Preparing for Post-GCSE Studies

GCSE exams can seem daunting for many young students, but A-levels present further challenges. The expectations at GCSE level are relatively uniform, and for the most part students can simply memorise a lot of required information. A-levels may involve fewer subjects, but the understanding required of students is much deeper. Consequently, many students enter A-levels without being fully prepared for either the transition or the changes involved.

Advice on Preparing

Though A-levels may seem daunting, there is a lot that can be gained from good preparation. Here’s some advice on how to prepare for them:

  • Subject decisions: It is important that you identify which of the A-level subjects you will take. Every subject at this level requires more work, more reading, and deeper understanding and comprehension. There is simply no point in choosing an A-level subject with which you will not engage. A-levels are tough enough without the added pressure of studying a subject that does not engage you!
  • Relationships: Because A-levels involve fewer students, the class sizes are smaller. This also means that you will have a much closer relationship with each subject teacher. This is part of the transition that many students are simply not prepared for, and the shock of dealing with smaller class sizes and a more intimate setting for learning can intimidate many students who are used to being a number at the back of the class. When doing A-levels, expect to have a close relationship with your teachers and your subject tutors. It’s not bad news though. A stronger relationship with your teachers will ensure that you get more attention and experience more learning!
  • Subject difficulty: Even though you should always try to study subjects that will engage you, it is also true that some A-level subjects demand a lot more from students. Subjects like history, chemistry, and maths are especially tough, but organisation is the key to doing well in any A-level subject.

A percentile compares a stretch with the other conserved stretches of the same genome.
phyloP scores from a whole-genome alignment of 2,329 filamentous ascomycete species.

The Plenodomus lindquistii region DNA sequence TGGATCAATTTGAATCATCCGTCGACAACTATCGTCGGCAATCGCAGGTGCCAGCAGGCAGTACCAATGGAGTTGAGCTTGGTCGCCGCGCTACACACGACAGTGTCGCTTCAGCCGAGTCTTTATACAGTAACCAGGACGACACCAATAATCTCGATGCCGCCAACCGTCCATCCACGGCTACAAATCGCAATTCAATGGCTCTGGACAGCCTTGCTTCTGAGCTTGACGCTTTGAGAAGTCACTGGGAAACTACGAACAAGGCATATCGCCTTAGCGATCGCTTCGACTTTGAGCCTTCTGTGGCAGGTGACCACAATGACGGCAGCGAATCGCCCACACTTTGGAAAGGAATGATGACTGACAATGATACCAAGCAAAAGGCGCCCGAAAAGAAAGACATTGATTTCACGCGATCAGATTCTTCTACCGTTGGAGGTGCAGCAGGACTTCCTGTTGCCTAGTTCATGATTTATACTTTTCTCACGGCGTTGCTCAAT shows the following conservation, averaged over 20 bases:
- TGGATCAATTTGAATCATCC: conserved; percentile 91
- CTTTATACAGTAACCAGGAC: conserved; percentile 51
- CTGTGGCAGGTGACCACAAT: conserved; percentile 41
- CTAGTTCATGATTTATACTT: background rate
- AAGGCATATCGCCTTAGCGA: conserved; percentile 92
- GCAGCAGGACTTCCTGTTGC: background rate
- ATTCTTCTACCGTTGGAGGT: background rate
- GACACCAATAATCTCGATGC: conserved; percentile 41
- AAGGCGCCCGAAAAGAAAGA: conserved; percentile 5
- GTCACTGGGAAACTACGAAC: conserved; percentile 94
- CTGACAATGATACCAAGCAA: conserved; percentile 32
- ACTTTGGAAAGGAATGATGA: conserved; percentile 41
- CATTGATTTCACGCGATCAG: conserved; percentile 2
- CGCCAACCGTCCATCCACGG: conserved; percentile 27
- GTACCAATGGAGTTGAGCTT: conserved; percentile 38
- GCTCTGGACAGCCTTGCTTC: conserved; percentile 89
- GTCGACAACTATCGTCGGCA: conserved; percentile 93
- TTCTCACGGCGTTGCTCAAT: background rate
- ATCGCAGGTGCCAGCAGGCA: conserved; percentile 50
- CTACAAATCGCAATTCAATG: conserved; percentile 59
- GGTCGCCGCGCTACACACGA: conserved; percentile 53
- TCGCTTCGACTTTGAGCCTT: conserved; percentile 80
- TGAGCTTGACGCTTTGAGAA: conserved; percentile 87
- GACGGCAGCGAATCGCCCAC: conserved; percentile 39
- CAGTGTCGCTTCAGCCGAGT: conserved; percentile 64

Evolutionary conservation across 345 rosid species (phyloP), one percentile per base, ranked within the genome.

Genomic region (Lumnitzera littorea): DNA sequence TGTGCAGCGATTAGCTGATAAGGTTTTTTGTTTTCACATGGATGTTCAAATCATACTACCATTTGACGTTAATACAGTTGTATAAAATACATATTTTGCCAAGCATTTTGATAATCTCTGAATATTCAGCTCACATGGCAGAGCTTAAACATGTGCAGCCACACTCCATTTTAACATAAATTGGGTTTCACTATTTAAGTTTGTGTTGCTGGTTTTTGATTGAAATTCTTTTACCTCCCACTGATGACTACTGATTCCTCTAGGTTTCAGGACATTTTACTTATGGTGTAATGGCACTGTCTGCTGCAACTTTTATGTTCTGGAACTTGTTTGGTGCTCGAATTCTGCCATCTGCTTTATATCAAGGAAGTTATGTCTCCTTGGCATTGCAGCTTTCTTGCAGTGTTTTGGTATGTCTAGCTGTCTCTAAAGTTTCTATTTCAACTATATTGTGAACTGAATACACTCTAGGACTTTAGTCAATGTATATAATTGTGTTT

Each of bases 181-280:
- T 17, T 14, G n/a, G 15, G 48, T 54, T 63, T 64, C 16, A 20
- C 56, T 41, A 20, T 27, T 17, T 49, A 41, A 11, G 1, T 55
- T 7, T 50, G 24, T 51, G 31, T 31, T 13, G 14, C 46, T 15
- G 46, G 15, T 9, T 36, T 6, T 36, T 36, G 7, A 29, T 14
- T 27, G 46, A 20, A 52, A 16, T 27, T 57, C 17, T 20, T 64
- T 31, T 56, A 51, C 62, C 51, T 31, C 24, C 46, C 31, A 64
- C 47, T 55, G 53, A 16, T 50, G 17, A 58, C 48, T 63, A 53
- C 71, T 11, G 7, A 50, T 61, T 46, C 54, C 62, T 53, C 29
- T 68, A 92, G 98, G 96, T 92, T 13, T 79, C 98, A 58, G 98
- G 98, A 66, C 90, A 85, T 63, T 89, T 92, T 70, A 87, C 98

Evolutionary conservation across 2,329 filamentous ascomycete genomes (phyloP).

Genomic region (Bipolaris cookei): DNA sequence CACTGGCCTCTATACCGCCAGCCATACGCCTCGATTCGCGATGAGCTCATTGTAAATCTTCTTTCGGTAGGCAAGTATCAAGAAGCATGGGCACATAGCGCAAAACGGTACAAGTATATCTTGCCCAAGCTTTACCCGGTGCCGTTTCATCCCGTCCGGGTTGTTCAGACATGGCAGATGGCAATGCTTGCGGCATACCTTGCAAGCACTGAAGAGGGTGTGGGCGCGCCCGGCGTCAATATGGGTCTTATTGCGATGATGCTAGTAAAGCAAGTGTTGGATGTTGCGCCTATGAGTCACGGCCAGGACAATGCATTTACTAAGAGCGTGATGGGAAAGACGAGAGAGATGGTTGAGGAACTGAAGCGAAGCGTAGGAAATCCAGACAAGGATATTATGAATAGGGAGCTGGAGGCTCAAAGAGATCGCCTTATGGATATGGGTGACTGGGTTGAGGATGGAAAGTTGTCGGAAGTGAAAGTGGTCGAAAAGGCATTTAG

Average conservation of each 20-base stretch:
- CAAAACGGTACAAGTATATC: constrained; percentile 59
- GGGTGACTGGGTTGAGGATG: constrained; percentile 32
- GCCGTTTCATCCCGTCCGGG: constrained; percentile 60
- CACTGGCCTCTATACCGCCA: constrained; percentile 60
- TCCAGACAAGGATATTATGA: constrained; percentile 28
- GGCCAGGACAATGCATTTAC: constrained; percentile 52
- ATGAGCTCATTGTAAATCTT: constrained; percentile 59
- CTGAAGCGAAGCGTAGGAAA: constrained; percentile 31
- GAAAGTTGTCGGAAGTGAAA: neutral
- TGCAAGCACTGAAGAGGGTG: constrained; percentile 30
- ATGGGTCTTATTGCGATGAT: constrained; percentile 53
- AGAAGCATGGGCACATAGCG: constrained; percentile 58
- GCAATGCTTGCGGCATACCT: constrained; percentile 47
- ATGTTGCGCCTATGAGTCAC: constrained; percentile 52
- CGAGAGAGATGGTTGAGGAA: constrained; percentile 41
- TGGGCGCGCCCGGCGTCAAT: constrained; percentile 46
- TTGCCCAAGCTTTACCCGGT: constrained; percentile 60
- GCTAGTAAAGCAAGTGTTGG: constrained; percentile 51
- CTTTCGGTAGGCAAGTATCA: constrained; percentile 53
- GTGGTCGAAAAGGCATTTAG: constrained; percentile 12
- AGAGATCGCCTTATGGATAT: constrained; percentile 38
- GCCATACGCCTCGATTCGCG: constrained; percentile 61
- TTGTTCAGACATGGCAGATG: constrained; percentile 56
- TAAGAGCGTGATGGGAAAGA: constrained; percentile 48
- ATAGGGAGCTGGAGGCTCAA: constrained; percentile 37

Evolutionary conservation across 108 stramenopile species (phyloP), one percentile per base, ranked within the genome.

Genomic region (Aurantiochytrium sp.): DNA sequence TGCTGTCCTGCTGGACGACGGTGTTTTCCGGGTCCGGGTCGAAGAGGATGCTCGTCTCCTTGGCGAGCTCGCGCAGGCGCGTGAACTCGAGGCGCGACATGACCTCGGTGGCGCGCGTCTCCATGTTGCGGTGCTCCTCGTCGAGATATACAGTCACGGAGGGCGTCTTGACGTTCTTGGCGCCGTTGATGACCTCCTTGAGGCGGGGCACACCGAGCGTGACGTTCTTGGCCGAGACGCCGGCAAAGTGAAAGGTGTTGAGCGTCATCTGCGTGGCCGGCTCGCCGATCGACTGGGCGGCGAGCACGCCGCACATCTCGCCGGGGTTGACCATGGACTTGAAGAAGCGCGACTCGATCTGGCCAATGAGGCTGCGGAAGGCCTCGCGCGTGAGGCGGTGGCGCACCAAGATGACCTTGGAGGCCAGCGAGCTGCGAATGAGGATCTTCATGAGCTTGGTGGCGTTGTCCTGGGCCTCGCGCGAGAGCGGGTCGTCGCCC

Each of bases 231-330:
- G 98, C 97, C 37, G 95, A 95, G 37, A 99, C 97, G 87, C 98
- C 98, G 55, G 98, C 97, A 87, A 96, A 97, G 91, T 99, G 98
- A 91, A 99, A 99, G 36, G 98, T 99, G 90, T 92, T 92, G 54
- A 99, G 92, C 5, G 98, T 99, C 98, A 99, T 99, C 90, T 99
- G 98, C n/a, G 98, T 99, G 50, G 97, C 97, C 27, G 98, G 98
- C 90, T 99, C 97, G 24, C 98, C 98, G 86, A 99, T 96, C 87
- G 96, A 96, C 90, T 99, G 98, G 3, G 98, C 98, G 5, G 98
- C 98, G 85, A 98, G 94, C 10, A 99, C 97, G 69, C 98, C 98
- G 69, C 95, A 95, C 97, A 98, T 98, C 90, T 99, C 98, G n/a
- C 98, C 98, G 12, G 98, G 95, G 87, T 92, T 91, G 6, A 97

• Freedom: GCSE is highly structured, and many students come to depend on the guidance and handholding that goes along with it. A-levels, by contrast, allow much more personal freedom. Not only will you be in much smaller classes, but more will be expected of you in terms of your comprehension and deeper understanding of a subject. You may not even need to wear a uniform. Some students thrive in this type of environment, where others find it frightening because they have become used to the rigid structure of GCSE studies.
  • Tutoring: Never be afraid to take advantage of the services of specialised subject tutors at A-level. The more you learn, the better you will do, and the more you will achieve. In fact, many A-level students themselves seek a tutor job in London as a good way to earn extra income.

Take the Leap

Even though there is a significant leap in terms of difficulty and expectation between GCSE level studies and A-level studies, a student can do a lot to prepare for the transition. Understanding the differences and the expectations involved is key to preparing well.